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The Intersection of Design and Mental Health: A Deep Dive

Good design can have a significant impact on our mental health and well-being

UX/UI Design
3 minute read 

UX design and mental health intersect in ways that are becoming increasingly important to understand. Good design can have a significant impact on our mental health and well-being. It's not just about creating aesthetically pleasing objects or spaces; it's also about creating functional and comfortable environments that promote health, happiness, and productivity. In honour of Mental Health Awareness Month, let's dive into this intersection a bit deeper!

Personal Anecdote

As a bit of personal background, my perspective on mental health has been heavily influenced by my time managing people within the service industry. My philosophy as a leader has always emphasised treating every person that walks through the door with empathy, humility, and respect. I strive to not only meet but exceed the practical needs and expectations of my staff and customers.

These foundational values led me into the field of user experience. I craved learning about what makes people tick. I wanted to expand my understanding of how design and the human mind overlap. The line between mental health care and the user experience should be simple and seamless, providing the most beneficial experience possible.

A Deeper Dive

UX refers to the experience that users have when interacting with digital products or services, such as websites, apps, and software. The way that these products are designed can have a significant impact on the mental well-being of users. Every single decision that a designer makes when designing an interface has implications that go beyond immediate stakeholders.

As such, the workflow of a UX designer brings empathy at every level. It is a constant back-and-forth of iterating, testing and tweaking. When positive mental health is brought into the design conversation, designers can create experiences that promote positivity and growth to their users.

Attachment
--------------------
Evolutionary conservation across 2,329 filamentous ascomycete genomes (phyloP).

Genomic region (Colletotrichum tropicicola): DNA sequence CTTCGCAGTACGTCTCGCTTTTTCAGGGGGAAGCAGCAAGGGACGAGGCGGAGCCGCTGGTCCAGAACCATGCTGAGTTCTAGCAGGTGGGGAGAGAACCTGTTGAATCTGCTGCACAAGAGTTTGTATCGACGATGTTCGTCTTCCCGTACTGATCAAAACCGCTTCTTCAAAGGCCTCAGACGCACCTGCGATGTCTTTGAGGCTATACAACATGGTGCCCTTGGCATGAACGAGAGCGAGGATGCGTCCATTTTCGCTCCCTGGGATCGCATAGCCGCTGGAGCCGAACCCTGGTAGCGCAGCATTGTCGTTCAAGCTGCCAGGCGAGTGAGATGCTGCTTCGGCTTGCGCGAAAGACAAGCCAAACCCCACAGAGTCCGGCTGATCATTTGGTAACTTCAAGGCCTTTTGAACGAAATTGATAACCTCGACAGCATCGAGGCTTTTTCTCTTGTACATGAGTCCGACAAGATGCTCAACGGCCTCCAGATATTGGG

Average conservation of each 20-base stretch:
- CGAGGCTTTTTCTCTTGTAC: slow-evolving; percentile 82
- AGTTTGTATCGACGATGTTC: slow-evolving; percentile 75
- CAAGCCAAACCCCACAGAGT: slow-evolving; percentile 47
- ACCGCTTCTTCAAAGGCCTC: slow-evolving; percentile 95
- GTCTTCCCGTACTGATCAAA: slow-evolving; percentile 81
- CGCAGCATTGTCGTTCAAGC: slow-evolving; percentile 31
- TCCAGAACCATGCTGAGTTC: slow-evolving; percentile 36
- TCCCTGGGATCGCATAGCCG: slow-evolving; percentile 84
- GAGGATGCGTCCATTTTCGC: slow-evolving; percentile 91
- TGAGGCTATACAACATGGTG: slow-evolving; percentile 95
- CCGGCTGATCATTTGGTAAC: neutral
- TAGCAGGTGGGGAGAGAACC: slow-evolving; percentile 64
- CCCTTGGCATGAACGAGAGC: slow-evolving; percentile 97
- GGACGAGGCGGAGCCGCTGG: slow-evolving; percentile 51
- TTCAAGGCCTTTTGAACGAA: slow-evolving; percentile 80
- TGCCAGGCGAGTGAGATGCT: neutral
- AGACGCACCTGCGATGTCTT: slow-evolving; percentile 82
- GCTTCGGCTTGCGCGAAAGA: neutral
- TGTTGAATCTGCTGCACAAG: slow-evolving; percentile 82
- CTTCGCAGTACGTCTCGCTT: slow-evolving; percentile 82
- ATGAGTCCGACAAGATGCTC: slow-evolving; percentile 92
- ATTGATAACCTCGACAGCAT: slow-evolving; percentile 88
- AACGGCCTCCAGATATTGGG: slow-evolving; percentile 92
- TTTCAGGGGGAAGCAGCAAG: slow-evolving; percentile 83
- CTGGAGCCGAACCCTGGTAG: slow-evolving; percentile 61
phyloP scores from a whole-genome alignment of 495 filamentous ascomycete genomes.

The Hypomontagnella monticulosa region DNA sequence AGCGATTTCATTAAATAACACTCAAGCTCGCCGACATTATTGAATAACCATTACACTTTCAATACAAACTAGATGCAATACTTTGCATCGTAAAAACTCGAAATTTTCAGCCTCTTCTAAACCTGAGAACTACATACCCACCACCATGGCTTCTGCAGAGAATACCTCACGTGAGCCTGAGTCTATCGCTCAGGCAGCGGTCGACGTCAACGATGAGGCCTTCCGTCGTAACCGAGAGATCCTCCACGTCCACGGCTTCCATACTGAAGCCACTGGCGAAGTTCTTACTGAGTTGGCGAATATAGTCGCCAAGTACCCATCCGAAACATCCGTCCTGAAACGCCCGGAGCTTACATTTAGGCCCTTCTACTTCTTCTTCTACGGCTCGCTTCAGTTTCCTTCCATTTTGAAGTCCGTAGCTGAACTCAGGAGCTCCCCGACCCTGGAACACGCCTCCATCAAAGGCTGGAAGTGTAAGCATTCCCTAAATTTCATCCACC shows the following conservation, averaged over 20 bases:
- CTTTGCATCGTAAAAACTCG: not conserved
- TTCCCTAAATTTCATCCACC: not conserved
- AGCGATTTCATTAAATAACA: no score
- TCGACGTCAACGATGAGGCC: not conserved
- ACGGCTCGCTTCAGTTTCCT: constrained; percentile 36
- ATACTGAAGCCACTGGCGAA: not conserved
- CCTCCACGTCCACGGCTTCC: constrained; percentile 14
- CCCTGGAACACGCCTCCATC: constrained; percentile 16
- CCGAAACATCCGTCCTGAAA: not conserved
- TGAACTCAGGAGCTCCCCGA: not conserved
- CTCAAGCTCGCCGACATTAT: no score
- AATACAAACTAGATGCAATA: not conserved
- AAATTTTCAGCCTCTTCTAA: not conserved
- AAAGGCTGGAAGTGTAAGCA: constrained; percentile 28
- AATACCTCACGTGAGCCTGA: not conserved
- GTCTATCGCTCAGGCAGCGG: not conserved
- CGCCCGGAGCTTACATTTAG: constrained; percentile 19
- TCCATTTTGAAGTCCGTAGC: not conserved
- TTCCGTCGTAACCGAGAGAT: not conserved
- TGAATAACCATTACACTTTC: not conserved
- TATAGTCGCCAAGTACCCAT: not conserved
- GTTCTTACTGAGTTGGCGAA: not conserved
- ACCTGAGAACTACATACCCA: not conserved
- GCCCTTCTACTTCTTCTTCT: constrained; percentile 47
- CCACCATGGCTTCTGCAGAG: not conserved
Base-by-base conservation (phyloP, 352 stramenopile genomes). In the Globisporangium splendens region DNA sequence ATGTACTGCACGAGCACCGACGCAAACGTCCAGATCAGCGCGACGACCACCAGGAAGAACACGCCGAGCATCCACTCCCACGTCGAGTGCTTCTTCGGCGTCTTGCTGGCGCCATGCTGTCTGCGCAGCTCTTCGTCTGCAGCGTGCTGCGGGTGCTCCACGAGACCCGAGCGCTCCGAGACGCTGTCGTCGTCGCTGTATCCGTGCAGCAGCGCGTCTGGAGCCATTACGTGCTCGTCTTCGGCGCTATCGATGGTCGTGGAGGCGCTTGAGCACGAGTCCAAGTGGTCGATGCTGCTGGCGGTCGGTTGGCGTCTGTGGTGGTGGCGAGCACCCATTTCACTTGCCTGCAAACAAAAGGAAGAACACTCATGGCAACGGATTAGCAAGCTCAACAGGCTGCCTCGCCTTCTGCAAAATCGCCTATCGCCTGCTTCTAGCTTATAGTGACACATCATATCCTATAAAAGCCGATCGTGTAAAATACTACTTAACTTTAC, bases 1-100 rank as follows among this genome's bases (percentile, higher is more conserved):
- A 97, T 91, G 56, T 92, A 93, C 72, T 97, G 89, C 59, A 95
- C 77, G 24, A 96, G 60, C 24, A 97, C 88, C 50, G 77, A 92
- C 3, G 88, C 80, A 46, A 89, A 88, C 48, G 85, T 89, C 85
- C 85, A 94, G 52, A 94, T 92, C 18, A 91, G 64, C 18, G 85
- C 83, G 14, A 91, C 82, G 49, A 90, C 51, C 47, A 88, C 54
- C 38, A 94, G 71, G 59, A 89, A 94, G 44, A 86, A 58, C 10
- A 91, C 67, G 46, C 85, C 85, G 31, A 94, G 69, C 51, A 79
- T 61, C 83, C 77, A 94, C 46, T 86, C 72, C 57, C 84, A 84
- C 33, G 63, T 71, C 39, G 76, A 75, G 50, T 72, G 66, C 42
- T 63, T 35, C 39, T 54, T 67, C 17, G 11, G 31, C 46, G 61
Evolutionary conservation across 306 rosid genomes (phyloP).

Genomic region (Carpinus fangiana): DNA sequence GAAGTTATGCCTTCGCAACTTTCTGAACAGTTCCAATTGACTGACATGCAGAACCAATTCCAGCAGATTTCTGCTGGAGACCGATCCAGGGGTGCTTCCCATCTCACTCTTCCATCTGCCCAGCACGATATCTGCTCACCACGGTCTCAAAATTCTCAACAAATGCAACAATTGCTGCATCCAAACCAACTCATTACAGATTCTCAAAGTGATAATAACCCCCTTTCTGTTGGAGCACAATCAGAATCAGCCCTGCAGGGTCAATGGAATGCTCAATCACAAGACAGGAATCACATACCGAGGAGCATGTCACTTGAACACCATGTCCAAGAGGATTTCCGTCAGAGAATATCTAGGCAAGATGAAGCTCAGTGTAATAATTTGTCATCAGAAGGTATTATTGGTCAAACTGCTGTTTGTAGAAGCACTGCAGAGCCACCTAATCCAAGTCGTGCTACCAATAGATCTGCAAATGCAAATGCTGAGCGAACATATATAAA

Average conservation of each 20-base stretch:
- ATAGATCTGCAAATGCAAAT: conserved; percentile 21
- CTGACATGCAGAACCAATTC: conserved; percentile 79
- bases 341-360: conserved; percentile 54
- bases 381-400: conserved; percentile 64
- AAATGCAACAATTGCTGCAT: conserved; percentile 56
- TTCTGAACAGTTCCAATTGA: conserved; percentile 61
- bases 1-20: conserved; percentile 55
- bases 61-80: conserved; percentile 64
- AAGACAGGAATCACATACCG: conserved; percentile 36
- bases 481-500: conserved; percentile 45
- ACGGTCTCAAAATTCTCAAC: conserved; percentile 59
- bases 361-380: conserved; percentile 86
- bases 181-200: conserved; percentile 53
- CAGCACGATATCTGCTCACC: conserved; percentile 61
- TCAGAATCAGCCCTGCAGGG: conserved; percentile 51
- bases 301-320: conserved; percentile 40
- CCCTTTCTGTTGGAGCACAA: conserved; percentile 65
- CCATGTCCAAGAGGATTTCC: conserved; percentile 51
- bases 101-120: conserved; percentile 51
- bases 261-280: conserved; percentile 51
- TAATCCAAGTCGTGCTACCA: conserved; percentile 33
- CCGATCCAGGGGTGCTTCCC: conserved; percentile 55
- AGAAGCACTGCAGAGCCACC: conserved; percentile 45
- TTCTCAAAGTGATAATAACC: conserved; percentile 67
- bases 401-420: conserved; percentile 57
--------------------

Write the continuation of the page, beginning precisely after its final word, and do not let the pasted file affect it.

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Positive Implications

One way in which UX can impact mental health is through the design of products that promote healthy habits and behaviours. For example, a fitness app that encourages regular exercise or a mindfulness app that promotes relaxation and stress reduction can have a positive impact on mental health. Similarly, products that provide information and resources on mental health issues can help to reduce stigma and improve access to care.

Another way in which UX can impact mental health is through the design of products that reduce stress and anxiety. For example, a calming meditation app with a simple and easy-to-use interface can help users to relax and reduce anxiety. Similarly, features such as notifications or reminders can help users to stay on track with self-care routines and promote positive mental health habits.

Negative Implications

Poorly designed UX can also have negative impacts on the user's mental health. Products that are difficult to navigate or understand can lead to frustration and stress. Similarly, products that are designed to encourage addictive behaviour, such as the infinitely scrollable nature of our social media apps, can contribute to feelings of anxiety and depression.

Products and services that are riddled with constant notifications or interruptions can contribute to feelings of being overwhelmed and distracted. All too often we notice products and services that promote self-comparison or negative self-talk. These products can contribute to low self-esteem and feelings of inadequacy.

How can I be a Thoughtful Designer?

UX designers need to be mindful of the potential impact of their designs on their user's mental health. They should strive to design products that promote healthy habits and behaviours, reduce stress and anxiety, and provide access to resources and support. It’s also important to consider the potential negative impacts of their designs and work to mitigate these risks.

Ultimately, UX designers have a responsibility to prioritise the well-being of their users and to design products that contribute to positive mental health outcomes.